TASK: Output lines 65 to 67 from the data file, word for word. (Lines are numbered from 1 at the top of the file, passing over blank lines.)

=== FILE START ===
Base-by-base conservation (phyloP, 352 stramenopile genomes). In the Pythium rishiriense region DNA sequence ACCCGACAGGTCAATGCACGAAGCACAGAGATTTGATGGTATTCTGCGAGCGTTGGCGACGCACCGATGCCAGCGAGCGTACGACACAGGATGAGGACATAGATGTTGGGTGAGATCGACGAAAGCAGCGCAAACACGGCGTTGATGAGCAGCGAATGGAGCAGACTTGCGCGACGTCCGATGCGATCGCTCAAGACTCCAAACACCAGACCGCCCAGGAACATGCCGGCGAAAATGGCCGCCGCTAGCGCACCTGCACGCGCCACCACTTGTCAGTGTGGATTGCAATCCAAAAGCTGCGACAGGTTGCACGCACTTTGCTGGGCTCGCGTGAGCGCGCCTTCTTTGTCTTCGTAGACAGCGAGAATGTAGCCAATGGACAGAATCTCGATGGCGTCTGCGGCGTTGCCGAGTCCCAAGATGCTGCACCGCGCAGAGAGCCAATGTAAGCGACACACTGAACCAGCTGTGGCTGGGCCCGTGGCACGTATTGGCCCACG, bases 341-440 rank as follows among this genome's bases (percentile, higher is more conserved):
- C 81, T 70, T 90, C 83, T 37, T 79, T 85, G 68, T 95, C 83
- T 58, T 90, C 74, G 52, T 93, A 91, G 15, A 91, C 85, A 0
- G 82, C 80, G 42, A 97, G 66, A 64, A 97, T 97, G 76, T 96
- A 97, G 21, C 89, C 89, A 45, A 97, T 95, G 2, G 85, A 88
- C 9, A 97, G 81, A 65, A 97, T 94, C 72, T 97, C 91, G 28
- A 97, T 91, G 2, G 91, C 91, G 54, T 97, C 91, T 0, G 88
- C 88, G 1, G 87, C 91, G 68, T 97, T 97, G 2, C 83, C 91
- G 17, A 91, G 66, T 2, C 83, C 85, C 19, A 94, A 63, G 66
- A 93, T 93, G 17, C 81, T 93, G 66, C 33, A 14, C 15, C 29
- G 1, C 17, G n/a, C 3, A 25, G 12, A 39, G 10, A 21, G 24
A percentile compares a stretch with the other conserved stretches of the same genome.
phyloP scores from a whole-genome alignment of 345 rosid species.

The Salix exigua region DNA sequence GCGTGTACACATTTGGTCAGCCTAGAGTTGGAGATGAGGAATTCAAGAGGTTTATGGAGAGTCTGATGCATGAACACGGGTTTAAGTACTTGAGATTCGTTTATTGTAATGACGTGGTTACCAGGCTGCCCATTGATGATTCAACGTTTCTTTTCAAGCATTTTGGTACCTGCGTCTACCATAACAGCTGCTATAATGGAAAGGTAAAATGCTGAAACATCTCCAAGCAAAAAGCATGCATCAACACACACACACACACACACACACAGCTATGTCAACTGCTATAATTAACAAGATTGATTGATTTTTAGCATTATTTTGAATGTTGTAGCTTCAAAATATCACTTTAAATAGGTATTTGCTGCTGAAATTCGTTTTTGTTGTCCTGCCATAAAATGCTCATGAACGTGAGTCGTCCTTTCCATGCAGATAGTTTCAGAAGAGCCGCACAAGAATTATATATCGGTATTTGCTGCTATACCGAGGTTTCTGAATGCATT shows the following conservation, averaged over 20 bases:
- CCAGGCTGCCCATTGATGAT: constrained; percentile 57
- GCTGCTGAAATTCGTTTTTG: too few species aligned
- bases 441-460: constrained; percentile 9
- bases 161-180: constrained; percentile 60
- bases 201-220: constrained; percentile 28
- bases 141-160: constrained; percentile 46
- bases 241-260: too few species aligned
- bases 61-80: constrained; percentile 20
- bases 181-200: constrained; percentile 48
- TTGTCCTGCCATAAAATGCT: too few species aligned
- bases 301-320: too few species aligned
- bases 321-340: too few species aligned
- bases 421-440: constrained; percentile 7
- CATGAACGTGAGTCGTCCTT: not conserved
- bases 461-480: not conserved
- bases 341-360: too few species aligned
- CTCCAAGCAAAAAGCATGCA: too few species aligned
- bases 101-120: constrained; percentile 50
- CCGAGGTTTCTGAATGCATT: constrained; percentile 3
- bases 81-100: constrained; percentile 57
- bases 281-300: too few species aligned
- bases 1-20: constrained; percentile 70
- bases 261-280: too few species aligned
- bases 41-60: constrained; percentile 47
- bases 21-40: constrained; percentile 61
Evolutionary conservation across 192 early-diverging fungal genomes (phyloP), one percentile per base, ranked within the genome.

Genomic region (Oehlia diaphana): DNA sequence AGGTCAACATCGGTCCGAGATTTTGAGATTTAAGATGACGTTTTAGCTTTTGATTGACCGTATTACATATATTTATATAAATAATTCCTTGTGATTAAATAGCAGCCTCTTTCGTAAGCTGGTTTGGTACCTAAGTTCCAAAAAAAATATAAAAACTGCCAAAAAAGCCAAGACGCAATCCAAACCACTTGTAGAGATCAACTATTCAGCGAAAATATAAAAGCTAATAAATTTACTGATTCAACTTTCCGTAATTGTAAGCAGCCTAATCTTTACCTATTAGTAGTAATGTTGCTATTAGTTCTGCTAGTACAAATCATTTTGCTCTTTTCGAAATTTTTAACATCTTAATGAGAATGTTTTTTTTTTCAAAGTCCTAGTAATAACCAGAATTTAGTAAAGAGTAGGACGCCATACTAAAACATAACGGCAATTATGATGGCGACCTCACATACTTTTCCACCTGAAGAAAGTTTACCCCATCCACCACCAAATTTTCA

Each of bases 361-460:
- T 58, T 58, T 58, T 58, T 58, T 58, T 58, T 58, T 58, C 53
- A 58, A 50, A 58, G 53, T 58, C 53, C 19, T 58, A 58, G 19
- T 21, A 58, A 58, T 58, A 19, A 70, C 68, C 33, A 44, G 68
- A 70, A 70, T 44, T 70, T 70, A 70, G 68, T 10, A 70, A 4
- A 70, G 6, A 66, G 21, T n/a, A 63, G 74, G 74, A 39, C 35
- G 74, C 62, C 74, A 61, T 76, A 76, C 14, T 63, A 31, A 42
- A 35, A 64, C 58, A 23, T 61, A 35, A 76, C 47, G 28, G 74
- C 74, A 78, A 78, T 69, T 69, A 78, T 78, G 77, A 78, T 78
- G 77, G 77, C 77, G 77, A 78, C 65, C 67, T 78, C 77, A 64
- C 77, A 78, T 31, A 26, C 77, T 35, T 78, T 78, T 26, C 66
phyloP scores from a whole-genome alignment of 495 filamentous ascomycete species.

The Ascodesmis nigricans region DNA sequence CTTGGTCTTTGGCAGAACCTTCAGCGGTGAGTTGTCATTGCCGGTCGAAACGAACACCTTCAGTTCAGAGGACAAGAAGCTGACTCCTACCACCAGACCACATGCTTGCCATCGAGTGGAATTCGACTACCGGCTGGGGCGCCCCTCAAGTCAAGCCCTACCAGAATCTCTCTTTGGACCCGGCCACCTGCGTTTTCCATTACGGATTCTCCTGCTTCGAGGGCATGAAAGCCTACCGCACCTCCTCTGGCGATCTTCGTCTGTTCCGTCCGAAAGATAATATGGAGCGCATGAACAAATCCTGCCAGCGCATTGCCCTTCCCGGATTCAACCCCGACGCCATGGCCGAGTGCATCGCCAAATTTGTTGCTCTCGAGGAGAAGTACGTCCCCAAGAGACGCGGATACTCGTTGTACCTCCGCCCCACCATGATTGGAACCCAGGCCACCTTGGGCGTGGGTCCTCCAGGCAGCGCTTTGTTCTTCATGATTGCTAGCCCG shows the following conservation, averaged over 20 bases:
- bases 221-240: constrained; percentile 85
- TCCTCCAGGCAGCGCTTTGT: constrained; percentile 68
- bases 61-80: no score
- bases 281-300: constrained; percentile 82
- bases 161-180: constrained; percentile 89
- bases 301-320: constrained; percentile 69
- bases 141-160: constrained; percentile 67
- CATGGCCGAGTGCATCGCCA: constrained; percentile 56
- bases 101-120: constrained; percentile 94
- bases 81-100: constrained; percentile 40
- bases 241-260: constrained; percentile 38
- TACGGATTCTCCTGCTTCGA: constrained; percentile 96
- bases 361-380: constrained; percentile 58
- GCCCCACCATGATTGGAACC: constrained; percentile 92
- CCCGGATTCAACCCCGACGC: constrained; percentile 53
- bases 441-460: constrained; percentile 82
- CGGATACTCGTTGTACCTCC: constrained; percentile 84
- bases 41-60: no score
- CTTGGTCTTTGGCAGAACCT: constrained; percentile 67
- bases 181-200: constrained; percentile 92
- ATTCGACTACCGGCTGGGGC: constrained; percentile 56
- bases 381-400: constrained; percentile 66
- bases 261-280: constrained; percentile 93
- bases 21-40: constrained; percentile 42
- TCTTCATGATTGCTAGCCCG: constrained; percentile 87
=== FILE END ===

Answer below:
- bases 241-260: constrained; percentile 38
- TACGGATTCTCCTGCTTCGA: constrained; percentile 96
- bases 361-380: constrained; percentile 58